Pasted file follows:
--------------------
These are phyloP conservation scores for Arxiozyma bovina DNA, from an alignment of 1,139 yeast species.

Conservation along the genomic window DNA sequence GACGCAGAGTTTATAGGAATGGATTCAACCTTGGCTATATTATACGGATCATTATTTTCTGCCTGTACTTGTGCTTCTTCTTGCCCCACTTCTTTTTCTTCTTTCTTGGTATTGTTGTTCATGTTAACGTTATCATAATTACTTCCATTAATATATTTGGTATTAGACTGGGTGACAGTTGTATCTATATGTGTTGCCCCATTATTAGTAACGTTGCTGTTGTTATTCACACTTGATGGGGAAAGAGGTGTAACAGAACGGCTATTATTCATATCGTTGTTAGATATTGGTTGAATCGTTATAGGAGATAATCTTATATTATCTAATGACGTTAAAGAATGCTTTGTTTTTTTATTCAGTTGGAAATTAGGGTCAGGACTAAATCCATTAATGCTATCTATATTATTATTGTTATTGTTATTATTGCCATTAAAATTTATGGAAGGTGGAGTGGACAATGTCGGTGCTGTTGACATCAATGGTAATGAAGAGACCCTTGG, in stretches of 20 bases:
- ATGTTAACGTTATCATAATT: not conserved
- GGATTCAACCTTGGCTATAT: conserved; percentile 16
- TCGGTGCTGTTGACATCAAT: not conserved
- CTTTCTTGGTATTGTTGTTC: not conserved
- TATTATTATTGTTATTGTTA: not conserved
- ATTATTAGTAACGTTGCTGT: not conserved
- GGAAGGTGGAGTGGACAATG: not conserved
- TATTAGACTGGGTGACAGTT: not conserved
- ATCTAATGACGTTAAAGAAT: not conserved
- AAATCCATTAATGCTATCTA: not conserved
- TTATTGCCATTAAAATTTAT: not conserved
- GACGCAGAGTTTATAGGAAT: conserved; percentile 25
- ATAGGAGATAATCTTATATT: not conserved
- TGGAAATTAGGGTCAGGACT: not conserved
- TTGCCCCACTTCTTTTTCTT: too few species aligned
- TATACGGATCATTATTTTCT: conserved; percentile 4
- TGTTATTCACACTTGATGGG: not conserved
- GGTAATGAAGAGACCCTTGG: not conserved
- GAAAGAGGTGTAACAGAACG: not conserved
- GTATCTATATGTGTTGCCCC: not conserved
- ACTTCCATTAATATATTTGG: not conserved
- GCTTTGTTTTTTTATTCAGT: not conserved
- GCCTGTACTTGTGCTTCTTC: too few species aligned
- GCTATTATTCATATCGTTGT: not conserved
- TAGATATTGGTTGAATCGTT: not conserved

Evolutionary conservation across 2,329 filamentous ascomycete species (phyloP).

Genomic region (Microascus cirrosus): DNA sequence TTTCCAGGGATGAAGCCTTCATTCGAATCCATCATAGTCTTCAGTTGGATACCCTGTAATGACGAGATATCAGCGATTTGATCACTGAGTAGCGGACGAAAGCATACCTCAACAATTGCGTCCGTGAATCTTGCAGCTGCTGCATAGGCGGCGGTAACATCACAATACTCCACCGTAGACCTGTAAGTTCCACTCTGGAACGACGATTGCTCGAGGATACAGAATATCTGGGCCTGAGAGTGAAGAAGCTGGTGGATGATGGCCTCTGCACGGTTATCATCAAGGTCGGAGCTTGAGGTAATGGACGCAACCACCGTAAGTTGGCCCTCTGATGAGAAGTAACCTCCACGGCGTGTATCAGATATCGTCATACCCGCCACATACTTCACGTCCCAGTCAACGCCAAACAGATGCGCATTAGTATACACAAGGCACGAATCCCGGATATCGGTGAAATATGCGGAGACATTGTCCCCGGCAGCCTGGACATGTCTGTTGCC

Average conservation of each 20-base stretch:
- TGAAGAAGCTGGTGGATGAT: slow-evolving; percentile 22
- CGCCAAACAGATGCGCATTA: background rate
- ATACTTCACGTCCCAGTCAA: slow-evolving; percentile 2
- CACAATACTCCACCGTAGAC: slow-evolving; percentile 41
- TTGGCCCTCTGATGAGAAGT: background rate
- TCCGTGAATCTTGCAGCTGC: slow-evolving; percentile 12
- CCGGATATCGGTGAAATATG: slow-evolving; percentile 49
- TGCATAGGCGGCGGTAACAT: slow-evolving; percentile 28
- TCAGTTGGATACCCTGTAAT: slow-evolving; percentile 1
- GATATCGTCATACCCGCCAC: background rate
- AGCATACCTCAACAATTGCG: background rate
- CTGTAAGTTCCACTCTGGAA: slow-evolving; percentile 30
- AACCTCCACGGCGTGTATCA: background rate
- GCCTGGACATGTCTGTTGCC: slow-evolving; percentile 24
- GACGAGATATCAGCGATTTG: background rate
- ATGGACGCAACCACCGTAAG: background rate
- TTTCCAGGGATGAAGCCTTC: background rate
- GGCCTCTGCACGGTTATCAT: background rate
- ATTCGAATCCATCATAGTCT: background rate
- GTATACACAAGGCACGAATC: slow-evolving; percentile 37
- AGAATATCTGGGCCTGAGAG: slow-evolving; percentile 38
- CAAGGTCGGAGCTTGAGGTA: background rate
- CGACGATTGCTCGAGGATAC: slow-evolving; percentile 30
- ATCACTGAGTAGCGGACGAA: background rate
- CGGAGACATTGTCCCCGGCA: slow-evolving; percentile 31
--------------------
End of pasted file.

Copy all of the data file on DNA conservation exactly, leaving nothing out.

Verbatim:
These are phyloP conservation scores for Arxiozyma bovina DNA, from an alignment of 1,139 yeast species.

Conservation along the genomic window DNA sequence GACGCAGAGTTTATAGGAATGGATTCAACCTTGGCTATATTATACGGATCATTATTTTCTGCCTGTACTTGTGCTTCTTCTTGCCCCACTTCTTTTTCTTCTTTCTTGGTATTGTTGTTCATGTTAACGTTATCATAATTACTTCCATTAATATATTTGGTATTAGACTGGGTGACAGTTGTATCTATATGTGTTGCCCCATTATTAGTAACGTTGCTGTTGTTATTCACACTTGATGGGGAAAGAGGTGTAACAGAACGGCTATTATTCATATCGTTGTTAGATATTGGTTGAATCGTTATAGGAGATAATCTTATATTATCTAATGACGTTAAAGAATGCTTTGTTTTTTTATTCAGTTGGAAATTAGGGTCAGGACTAAATCCATTAATGCTATCTATATTATTATTGTTATTGTTATTATTGCCATTAAAATTTATGGAAGGTGGAGTGGACAATGTCGGTGCTGTTGACATCAATGGTAATGAAGAGACCCTTGG, in stretches of 20 bases:
- ATGTTAACGTTATCATAATT: not conserved
- GGATTCAACCTTGGCTATAT: conserved; percentile 16
- TCGGTGCTGTTGACATCAAT: not conserved
- CTTTCTTGGTATTGTTGTTC: not conserved
- TATTATTATTGTTATTGTTA: not conserved
- ATTATTAGTAACGTTGCTGT: not conserved
- GGAAGGTGGAGTGGACAATG: not conserved
- TATTAGACTGGGTGACAGTT: not conserved
- ATCTAATGACGTTAAAGAAT: not conserved
- AAATCCATTAATGCTATCTA: not conserved
- TTATTGCCATTAAAATTTAT: not conserved
- GACGCAGAGTTTATAGGAAT: conserved; percentile 25
- ATAGGAGATAATCTTATATT: not conserved
- TGGAAATTAGGGTCAGGACT: not conserved
- TTGCCCCACTTCTTTTTCTT: too few species aligned
- TATACGGATCATTATTTTCT: conserved; percentile 4
- TGTTATTCACACTTGATGGG: not conserved
- GGTAATGAAGAGACCCTTGG: not conserved
- GAAAGAGGTGTAACAGAACG: not conserved
- GTATCTATATGTGTTGCCCC: not conserved
- ACTTCCATTAATATATTTGG: not conserved
- GCTTTGTTTTTTTATTCAGT: not conserved
- GCCTGTACTTGTGCTTCTTC: too few species aligned
- GCTATTATTCATATCGTTGT: not conserved
- TAGATATTGGTTGAATCGTT: not conserved

Evolutionary conservation across 2,329 filamentous ascomycete species (phyloP).

Genomic region (Microascus cirrosus): DNA sequence TTTCCAGGGATGAAGCCTTCATTCGAATCCATCATAGTCTTCAGTTGGATACCCTGTAATGACGAGATATCAGCGATTTGATCACTGAGTAGCGGACGAAAGCATACCTCAACAATTGCGTCCGTGAATCTTGCAGCTGCTGCATAGGCGGCGGTAACATCACAATACTCCACCGTAGACCTGTAAGTTCCACTCTGGAACGACGATTGCTCGAGGATACAGAATATCTGGGCCTGAGAGTGAAGAAGCTGGTGGATGATGGCCTCTGCACGGTTATCATCAAGGTCGGAGCTTGAGGTAATGGACGCAACCACCGTAAGTTGGCCCTCTGATGAGAAGTAACCTCCACGGCGTGTATCAGATATCGTCATACCCGCCACATACTTCACGTCCCAGTCAACGCCAAACAGATGCGCATTAGTATACACAAGGCACGAATCCCGGATATCGGTGAAATATGCGGAGACATTGTCCCCGGCAGCCTGGACATGTCTGTTGCC

Average conservation of each 20-base stretch:
- TGAAGAAGCTGGTGGATGAT: slow-evolving; percentile 22
- CGCCAAACAGATGCGCATTA: background rate
- ATACTTCACGTCCCAGTCAA: slow-evolving; percentile 2
- CACAATACTCCACCGTAGAC: slow-evolving; percentile 41
- TTGGCCCTCTGATGAGAAGT: background rate
- TCCGTGAATCTTGCAGCTGC: slow-evolving; percentile 12
- CCGGATATCGGTGAAATATG: slow-evolving; percentile 49
- TGCATAGGCGGCGGTAACAT: slow-evolving; percentile 28
- TCAGTTGGATACCCTGTAAT: slow-evolving; percentile 1
- GATATCGTCATACCCGCCAC: background rate
- AGCATACCTCAACAATTGCG: background rate
- CTGTAAGTTCCACTCTGGAA: slow-evolving; percentile 30
- AACCTCCACGGCGTGTATCA: background rate
- GCCTGGACATGTCTGTTGCC: slow-evolving; percentile 24
- GACGAGATATCAGCGATTTG: background rate
- ATGGACGCAACCACCGTAAG: background rate
- TTTCCAGGGATGAAGCCTTC: background rate
- GGCCTCTGCACGGTTATCAT: background rate
- ATTCGAATCCATCATAGTCT: background rate
- GTATACACAAGGCACGAATC: slow-evolving; percentile 37
- AGAATATCTGGGCCTGAGAG: slow-evolving; percentile 38
- CAAGGTCGGAGCTTGAGGTA: background rate
- CGACGATTGCTCGAGGATAC: slow-evolving; percentile 30
- ATCACTGAGTAGCGGACGAA: background rate
- CGGAGACATTGTCCCCGGCA: slow-evolving; percentile 31